Human Resources News & Insights

My best HR management idea: Glitch-free system for keeping up with benefits changes

HR manager Rita Woodward realized that employees expected her to handle their request for benefits changes without a hitch. So she developed a method for doing just that.

Her story:

One thing we’ve learned is that when people go through a life change that affects their benefits and status with the company, they expect us in HR to handle the details seamlessly.

No one wants to hear about glitches in paperwork or anything like that. And you can’t blame them for feeling that way. In practice, though, running a no-glitch system is another matter. It takes some planning and work and the right approach.

We think we found a way to make it happen:

1. Developing a list
The first step is one that’s basic but which often gets overlooked: Develop a checklist.

Whenever an employee reports a life change – marriage, expecting a child, divorce, etc. – we start a checklist for that person. (The system started out as sheets of paper, but now exists in electronic files in our computers.)

The checklist shows:

  • all the steps we and the employee need to take
  • the deadline date for each step, and
  • the date the step was actually completed.

For instance, one of the steps might be, “Notify Payroll and insurance carriers.” Or: “Give employee forms for making changes.” Using that system allows any of us in HR to look at someone’s “record” and know what’s been done and what still has to be done.

2. Communicating obligations
The checklist also serves as an outline we use to cover the communication part of the process. Once an employee tells us about the proposed change or event — like, for instance, taking FMLA leave — we schedule a meeting with the employee.

One of us sits with the employee and runs through the steps, explaining the “what” and “why” of each step. We also explain the employee’s rights and responsibilities under the law and answer any questions, either right there or later if it requires research.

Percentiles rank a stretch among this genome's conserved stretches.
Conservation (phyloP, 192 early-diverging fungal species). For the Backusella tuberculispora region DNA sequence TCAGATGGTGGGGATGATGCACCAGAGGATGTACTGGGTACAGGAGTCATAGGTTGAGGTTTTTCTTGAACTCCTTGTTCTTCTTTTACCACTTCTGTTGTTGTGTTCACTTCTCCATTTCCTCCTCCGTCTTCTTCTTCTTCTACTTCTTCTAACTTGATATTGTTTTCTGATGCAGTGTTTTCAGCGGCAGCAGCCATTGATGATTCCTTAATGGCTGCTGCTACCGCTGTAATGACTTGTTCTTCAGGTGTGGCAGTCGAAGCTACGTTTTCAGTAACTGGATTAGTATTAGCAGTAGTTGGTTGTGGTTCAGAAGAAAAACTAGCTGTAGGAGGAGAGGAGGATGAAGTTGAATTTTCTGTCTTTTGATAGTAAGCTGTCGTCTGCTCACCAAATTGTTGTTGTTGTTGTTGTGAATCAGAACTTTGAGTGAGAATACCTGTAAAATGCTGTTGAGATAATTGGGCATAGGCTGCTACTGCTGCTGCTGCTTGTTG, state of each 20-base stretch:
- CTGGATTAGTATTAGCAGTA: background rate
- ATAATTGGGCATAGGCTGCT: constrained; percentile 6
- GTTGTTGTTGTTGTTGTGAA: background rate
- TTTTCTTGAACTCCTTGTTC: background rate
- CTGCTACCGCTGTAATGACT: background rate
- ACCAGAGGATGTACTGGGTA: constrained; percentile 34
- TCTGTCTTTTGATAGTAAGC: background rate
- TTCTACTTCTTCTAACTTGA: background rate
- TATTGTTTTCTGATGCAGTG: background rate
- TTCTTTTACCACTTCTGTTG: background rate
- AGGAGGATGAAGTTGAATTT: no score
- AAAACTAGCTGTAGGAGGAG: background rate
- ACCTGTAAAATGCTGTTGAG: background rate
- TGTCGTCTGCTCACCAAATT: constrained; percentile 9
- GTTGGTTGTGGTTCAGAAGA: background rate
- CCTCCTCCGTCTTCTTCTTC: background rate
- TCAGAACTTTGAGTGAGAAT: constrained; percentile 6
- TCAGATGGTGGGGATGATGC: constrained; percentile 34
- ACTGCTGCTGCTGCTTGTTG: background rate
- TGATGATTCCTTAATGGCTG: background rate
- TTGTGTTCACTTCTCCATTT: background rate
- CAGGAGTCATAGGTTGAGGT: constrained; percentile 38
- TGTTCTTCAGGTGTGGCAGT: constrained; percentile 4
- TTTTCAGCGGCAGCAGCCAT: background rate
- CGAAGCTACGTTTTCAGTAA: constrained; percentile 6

That little upfront meeting saves a lot of aggravation (and possible lawsuits) later. No one can walk in later and say, “I didn’t know,” or accuse anyone of dropping the ball. It’s all been covered.

3. Getting better
Does that make our system glitch-free? Probably not. I don’t believe anything will. But it comes pretty darn close.

Most of the time, if an error occurs, it’s because an employee didn’t hand in the paperwork on time or missed some other obligation, not because of something we did.

But, believe me, we’re working on that part of the process, too.

(Rita Woodward, HR administrator, Olney, MD)


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  1. Would you be willing to share your lists for the various life changes you have faced? It would save us a lot of time and prevent us from re-inventing the wheel. Your idea is good and we want to research it further.

  2. Could you please share this checklist? What a great idea!

  3. Oh yes, I very much agree with Clark. I would like to have that list.

  4. Note to subscribers to HR Morning:

    We cannot respond to requests for follow-up or materials related to “My best HR management idea” stories. These stories are submitted by actual, practicing HR managers who are not employees of HR Morning.

    Thanks for your interest and understanding.
    Jim Giuliano
    Managing Editor
    HR Morning

  5. I started of making lists and documents because they kept me sane. 🙂 I now post alot of them on our open network for most of the company to be able to access as needed. They include all sorts of forms from Time Off Request to W4 Tax Forms.

    I have many different types of lists that I use from a New Hire, or beginning a new FMLA case to Terminating an employee. These lists keep me from missing important steps in the process. I also update these lists all of the time as I realise there are additional things that need to be done or that I need to do them in a different time order. I would be more than happy to share them with any of you if you think it would help.

  6. Beth Helman says:

    I also have certain checklists, but not for everything that Lisa King seems to. So, Lisa, I would really appreciate your help with this. What do you think would be the best way to share them with me?

    In the meantime, though, thank you for your generous offer.

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